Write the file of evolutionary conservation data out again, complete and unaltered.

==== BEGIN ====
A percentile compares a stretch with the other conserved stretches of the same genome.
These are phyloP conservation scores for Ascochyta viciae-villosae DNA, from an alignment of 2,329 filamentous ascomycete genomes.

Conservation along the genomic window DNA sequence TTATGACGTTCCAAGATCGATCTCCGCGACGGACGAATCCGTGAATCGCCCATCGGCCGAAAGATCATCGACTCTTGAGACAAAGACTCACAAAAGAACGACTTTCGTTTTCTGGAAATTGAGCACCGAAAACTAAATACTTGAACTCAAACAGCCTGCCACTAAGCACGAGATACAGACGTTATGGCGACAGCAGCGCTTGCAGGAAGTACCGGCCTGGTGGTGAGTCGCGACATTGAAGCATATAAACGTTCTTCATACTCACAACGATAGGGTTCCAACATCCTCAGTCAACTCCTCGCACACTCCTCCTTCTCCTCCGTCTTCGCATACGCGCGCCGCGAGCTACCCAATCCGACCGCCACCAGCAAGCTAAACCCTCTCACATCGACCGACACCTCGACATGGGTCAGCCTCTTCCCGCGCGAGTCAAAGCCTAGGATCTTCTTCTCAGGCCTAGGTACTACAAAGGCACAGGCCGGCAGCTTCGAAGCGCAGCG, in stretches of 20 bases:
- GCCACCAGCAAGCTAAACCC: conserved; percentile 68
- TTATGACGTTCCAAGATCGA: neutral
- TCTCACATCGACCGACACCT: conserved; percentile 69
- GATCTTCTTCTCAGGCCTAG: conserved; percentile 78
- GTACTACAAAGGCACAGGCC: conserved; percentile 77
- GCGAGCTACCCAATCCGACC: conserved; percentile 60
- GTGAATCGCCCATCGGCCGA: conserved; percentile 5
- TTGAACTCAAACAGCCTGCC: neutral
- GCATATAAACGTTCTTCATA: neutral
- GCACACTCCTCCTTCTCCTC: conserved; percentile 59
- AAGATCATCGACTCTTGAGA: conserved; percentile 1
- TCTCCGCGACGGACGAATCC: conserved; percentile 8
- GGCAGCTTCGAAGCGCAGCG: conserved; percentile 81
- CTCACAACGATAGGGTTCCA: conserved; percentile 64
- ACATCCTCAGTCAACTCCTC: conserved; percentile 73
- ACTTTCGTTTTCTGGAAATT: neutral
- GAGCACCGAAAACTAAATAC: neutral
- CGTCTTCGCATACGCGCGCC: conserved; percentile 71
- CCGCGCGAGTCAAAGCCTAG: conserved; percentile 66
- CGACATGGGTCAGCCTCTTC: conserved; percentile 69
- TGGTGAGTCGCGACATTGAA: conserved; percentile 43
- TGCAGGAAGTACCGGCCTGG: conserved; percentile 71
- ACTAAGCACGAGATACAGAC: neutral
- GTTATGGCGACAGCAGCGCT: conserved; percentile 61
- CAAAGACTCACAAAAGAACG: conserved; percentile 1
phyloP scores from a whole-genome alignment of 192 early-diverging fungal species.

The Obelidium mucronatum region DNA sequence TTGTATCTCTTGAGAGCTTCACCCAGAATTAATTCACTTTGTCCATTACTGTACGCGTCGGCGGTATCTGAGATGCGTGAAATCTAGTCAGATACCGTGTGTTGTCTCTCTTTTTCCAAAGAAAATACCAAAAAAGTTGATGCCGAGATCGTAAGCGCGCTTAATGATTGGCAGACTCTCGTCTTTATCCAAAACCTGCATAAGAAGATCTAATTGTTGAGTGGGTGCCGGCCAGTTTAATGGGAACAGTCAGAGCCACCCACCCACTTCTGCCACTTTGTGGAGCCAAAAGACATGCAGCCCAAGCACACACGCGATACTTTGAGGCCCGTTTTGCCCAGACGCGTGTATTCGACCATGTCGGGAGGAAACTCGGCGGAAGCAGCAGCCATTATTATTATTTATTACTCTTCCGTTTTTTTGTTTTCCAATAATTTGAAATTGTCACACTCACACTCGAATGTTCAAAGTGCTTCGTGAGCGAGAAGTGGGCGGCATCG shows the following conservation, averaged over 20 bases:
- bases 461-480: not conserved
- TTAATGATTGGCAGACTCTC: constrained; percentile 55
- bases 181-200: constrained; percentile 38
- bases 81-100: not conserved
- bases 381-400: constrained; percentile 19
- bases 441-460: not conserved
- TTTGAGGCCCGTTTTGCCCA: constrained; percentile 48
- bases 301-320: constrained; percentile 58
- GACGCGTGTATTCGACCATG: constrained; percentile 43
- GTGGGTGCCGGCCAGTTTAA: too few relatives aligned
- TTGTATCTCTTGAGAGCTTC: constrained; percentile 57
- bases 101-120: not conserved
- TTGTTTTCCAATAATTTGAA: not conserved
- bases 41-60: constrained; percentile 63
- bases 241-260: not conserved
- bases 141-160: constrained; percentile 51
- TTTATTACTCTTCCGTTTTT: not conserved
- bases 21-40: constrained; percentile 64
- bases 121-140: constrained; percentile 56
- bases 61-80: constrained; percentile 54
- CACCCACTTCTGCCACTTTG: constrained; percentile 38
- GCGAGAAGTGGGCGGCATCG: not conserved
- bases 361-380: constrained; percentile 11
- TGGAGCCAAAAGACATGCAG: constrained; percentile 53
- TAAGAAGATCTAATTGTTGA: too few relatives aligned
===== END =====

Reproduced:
A percentile compares a stretch with the other conserved stretches of the same genome.
These are phyloP conservation scores for Ascochyta viciae-villosae DNA, from an alignment of 2,329 filamentous ascomycete genomes.

Conservation along the genomic window DNA sequence TTATGACGTTCCAAGATCGATCTCCGCGACGGACGAATCCGTGAATCGCCCATCGGCCGAAAGATCATCGACTCTTGAGACAAAGACTCACAAAAGAACGACTTTCGTTTTCTGGAAATTGAGCACCGAAAACTAAATACTTGAACTCAAACAGCCTGCCACTAAGCACGAGATACAGACGTTATGGCGACAGCAGCGCTTGCAGGAAGTACCGGCCTGGTGGTGAGTCGCGACATTGAAGCATATAAACGTTCTTCATACTCACAACGATAGGGTTCCAACATCCTCAGTCAACTCCTCGCACACTCCTCCTTCTCCTCCGTCTTCGCATACGCGCGCCGCGAGCTACCCAATCCGACCGCCACCAGCAAGCTAAACCCTCTCACATCGACCGACACCTCGACATGGGTCAGCCTCTTCCCGCGCGAGTCAAAGCCTAGGATCTTCTTCTCAGGCCTAGGTACTACAAAGGCACAGGCCGGCAGCTTCGAAGCGCAGCG, in stretches of 20 bases:
- GCCACCAGCAAGCTAAACCC: conserved; percentile 68
- TTATGACGTTCCAAGATCGA: neutral
- TCTCACATCGACCGACACCT: conserved; percentile 69
- GATCTTCTTCTCAGGCCTAG: conserved; percentile 78
- GTACTACAAAGGCACAGGCC: conserved; percentile 77
- GCGAGCTACCCAATCCGACC: conserved; percentile 60
- GTGAATCGCCCATCGGCCGA: conserved; percentile 5
- TTGAACTCAAACAGCCTGCC: neutral
- GCATATAAACGTTCTTCATA: neutral
- GCACACTCCTCCTTCTCCTC: conserved; percentile 59
- AAGATCATCGACTCTTGAGA: conserved; percentile 1
- TCTCCGCGACGGACGAATCC: conserved; percentile 8
- GGCAGCTTCGAAGCGCAGCG: conserved; percentile 81
- CTCACAACGATAGGGTTCCA: conserved; percentile 64
- ACATCCTCAGTCAACTCCTC: conserved; percentile 73
- ACTTTCGTTTTCTGGAAATT: neutral
- GAGCACCGAAAACTAAATAC: neutral
- CGTCTTCGCATACGCGCGCC: conserved; percentile 71
- CCGCGCGAGTCAAAGCCTAG: conserved; percentile 66
- CGACATGGGTCAGCCTCTTC: conserved; percentile 69
- TGGTGAGTCGCGACATTGAA: conserved; percentile 43
- TGCAGGAAGTACCGGCCTGG: conserved; percentile 71
- ACTAAGCACGAGATACAGAC: neutral
- GTTATGGCGACAGCAGCGCT: conserved; percentile 61
- CAAAGACTCACAAAAGAACG: conserved; percentile 1
phyloP scores from a whole-genome alignment of 192 early-diverging fungal species.

The Obelidium mucronatum region DNA sequence TTGTATCTCTTGAGAGCTTCACCCAGAATTAATTCACTTTGTCCATTACTGTACGCGTCGGCGGTATCTGAGATGCGTGAAATCTAGTCAGATACCGTGTGTTGTCTCTCTTTTTCCAAAGAAAATACCAAAAAAGTTGATGCCGAGATCGTAAGCGCGCTTAATGATTGGCAGACTCTCGTCTTTATCCAAAACCTGCATAAGAAGATCTAATTGTTGAGTGGGTGCCGGCCAGTTTAATGGGAACAGTCAGAGCCACCCACCCACTTCTGCCACTTTGTGGAGCCAAAAGACATGCAGCCCAAGCACACACGCGATACTTTGAGGCCCGTTTTGCCCAGACGCGTGTATTCGACCATGTCGGGAGGAAACTCGGCGGAAGCAGCAGCCATTATTATTATTTATTACTCTTCCGTTTTTTTGTTTTCCAATAATTTGAAATTGTCACACTCACACTCGAATGTTCAAAGTGCTTCGTGAGCGAGAAGTGGGCGGCATCG shows the following conservation, averaged over 20 bases:
- bases 461-480: not conserved
- TTAATGATTGGCAGACTCTC: constrained; percentile 55
- bases 181-200: constrained; percentile 38
- bases 81-100: not conserved
- bases 381-400: constrained; percentile 19
- bases 441-460: not conserved
- TTTGAGGCCCGTTTTGCCCA: constrained; percentile 48
- bases 301-320: constrained; percentile 58
- GACGCGTGTATTCGACCATG: constrained; percentile 43
- GTGGGTGCCGGCCAGTTTAA: too few relatives aligned
- TTGTATCTCTTGAGAGCTTC: constrained; percentile 57
- bases 101-120: not conserved
- TTGTTTTCCAATAATTTGAA: not conserved
- bases 41-60: constrained; percentile 63
- bases 241-260: not conserved
- bases 141-160: constrained; percentile 51
- TTTATTACTCTTCCGTTTTT: not conserved
- bases 21-40: constrained; percentile 64
- bases 121-140: constrained; percentile 56
- bases 61-80: constrained; percentile 54
- CACCCACTTCTGCCACTTTG: constrained; percentile 38
- GCGAGAAGTGGGCGGCATCG: not conserved
- bases 361-380: constrained; percentile 11
- TGGAGCCAAAAGACATGCAG: constrained; percentile 53
- TAAGAAGATCTAATTGTTGA: too few relatives aligned